So where to start? Creating an effective When an incident occurs, the corrective action is often training, more training, and still more training. We spend a fortune on training every year and in every industry. The Conference Board of Canada estimates companies spent $800 per employee on staff training in 2014-15. The question remains: If training is the answer, what does an effective training program look like?
Training program involves an eight-step process.
STEP 1: Make a Business Case
Conducting a cost-benefit analysis or developing a formal business case to determine the financial benefit of conducting training is a must.
STEP 2: Develop Objectives and Learning Outcomes
The training objectives and learning outcomes should be aligned with an employee’s position competency profile and, at the high level, with the organization’s business goals and mission.
STEP 3: Develop Content and Instructional Design
The most effective education and training methods for a particular situation need to be used. This may include classroom instruction, on-line and on the job training, video conferencing, webinars, etc.
STEP 4: Access Internal and External Resources
Delivery of the training can be provided using in-house resources or an external consultant.
STEP 5: Develop Education and Training Materials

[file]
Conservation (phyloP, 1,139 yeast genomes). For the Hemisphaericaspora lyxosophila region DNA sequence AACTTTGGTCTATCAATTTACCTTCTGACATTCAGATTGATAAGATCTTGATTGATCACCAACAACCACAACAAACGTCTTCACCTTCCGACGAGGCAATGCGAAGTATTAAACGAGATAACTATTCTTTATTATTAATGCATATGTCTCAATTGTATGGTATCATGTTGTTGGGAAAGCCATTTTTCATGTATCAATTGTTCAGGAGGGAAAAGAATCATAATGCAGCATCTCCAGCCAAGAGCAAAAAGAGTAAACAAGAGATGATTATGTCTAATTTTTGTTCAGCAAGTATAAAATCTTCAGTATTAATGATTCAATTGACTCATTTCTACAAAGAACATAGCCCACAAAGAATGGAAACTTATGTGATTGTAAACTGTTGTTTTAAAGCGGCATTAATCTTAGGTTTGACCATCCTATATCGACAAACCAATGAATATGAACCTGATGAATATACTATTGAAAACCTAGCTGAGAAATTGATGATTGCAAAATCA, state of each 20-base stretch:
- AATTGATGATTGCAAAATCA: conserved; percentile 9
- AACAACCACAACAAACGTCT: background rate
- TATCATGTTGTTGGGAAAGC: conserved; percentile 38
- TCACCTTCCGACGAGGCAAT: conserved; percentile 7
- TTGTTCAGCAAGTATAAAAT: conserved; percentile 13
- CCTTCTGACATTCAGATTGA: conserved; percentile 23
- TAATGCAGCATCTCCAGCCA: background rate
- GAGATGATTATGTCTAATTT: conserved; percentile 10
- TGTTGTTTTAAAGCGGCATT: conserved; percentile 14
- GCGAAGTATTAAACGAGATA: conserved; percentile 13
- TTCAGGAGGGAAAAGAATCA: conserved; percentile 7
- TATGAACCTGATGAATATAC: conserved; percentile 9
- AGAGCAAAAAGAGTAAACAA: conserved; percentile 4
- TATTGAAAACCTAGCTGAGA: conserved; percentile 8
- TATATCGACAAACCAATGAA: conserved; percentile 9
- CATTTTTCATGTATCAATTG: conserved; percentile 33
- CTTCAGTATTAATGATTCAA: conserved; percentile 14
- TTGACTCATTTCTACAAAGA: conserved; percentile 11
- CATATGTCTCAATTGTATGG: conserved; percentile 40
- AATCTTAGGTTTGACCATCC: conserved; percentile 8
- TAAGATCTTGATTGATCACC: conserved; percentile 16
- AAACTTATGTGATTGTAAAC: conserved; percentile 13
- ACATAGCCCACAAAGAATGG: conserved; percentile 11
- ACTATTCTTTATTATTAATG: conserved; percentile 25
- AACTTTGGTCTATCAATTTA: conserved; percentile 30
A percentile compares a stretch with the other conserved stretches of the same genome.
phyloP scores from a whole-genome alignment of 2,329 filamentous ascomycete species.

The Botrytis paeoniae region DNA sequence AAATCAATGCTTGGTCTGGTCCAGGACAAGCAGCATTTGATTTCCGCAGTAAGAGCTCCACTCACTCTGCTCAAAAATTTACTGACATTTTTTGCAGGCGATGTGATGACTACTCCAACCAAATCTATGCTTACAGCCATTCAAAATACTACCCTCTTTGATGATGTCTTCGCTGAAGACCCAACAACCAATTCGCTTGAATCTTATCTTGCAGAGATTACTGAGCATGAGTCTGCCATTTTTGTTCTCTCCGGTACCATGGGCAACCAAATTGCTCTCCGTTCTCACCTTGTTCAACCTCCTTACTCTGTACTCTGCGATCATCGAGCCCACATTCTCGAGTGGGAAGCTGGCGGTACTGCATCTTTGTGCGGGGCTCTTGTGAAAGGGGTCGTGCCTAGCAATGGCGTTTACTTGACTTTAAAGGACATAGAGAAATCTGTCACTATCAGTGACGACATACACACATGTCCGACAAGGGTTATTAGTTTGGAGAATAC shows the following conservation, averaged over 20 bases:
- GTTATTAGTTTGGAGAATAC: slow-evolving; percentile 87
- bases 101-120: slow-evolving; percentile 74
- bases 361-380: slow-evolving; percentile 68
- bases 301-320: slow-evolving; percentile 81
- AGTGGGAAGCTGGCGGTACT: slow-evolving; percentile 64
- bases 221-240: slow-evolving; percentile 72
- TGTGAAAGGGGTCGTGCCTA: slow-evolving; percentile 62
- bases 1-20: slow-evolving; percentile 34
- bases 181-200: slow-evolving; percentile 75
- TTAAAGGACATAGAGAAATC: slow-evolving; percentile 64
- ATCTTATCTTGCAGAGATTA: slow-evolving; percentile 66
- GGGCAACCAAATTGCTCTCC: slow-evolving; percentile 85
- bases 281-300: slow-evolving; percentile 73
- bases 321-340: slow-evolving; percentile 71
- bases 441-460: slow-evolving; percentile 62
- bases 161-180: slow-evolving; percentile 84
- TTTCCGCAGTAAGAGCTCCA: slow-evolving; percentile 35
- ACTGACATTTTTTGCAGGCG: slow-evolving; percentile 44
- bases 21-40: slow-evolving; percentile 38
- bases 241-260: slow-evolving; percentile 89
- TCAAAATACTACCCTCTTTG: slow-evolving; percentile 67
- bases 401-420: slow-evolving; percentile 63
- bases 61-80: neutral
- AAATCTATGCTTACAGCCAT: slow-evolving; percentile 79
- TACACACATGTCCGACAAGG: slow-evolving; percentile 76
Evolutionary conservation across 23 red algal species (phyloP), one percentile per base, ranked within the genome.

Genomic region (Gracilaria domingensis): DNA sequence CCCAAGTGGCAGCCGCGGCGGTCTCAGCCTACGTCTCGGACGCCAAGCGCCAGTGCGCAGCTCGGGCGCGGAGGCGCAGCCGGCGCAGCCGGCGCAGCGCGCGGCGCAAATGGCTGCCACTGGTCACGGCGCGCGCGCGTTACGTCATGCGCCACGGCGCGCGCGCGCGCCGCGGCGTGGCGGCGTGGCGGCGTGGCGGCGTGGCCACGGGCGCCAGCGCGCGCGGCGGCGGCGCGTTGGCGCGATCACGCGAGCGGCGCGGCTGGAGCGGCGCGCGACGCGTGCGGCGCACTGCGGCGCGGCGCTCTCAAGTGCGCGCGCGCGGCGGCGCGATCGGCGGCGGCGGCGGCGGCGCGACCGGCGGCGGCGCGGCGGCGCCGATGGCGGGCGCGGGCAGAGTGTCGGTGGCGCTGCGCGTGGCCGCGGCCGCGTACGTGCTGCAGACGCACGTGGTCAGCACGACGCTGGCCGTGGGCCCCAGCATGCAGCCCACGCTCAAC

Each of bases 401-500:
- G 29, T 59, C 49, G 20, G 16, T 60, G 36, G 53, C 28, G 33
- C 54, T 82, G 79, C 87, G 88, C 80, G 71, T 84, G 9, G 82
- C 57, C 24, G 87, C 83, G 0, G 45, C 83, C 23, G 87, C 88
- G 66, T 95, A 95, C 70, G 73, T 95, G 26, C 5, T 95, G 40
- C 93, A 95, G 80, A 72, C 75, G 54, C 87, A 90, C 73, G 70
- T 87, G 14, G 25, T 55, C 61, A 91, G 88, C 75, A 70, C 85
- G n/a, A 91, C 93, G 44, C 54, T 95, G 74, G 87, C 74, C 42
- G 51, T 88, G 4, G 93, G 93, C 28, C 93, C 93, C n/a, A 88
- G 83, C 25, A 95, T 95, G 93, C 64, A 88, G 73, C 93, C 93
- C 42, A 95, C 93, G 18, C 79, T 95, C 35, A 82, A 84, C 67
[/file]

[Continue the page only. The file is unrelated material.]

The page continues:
The education and training materials developed for the course must be carefully aligned with the objectives and learning outcomes.
STEP 6: Transfer Knowledge, Skills, and Abilities
The learner must have the opportunity to promptly apply the knowledge and skills gained in the workplace and demonstrate new abilities.
STEP 7: Evaluate Effectiveness
That which gets measured gets done. Evaluating the effectiveness of the education and training is critical.
STEP 8: Undertake Continuous Improvement
The findings from the evaluation process need to be used to make meaningful changes to the objectives and learning outcomes, content, and instructional design.
Imperial can help you with training around sales, operations and marketing. Reach out to your Business Advisor or Operations Advisor for more information.
The Esso 3 Star recognition programs – one for excellence in sales and the other in operations – exist to celebrate the accomplishments of branded reseller businesses and specific individuals within those organizations. After Tuesday’s dinner, Colin Cochran took the opportunity to highlight several recent 3 Star winners.
Two 2018 sales winners recognized
The 3 Star Sales program salutes individuals who develop and apply their sales skills in a consistent and ongoing fashion. Colin first recognized Jason Cooper from Dowler-Karn: “Jason is super-passionate about growing the business and pushing the boundaries,” he said. “His use of our sales training and tools has helped make him an excellent salesperson.”
Colin also recognized the performance of Craig Bannister with McDougall Energy. “Craig’s disciplined focus helped him grow his annual sales by 10 percent in one year,” Colin said. Craig joins five other McDougall sales professionals – Rob Ambeau, Glen Johnston, Barb McCormick, Sean Meghen, and Dexter Outridge – who have previously earned 3 Star Sales recognition. (Sheldon Brannen and Owen Johnsen from Pepco Atlantic are also earlier 3 Star Sales recipients.)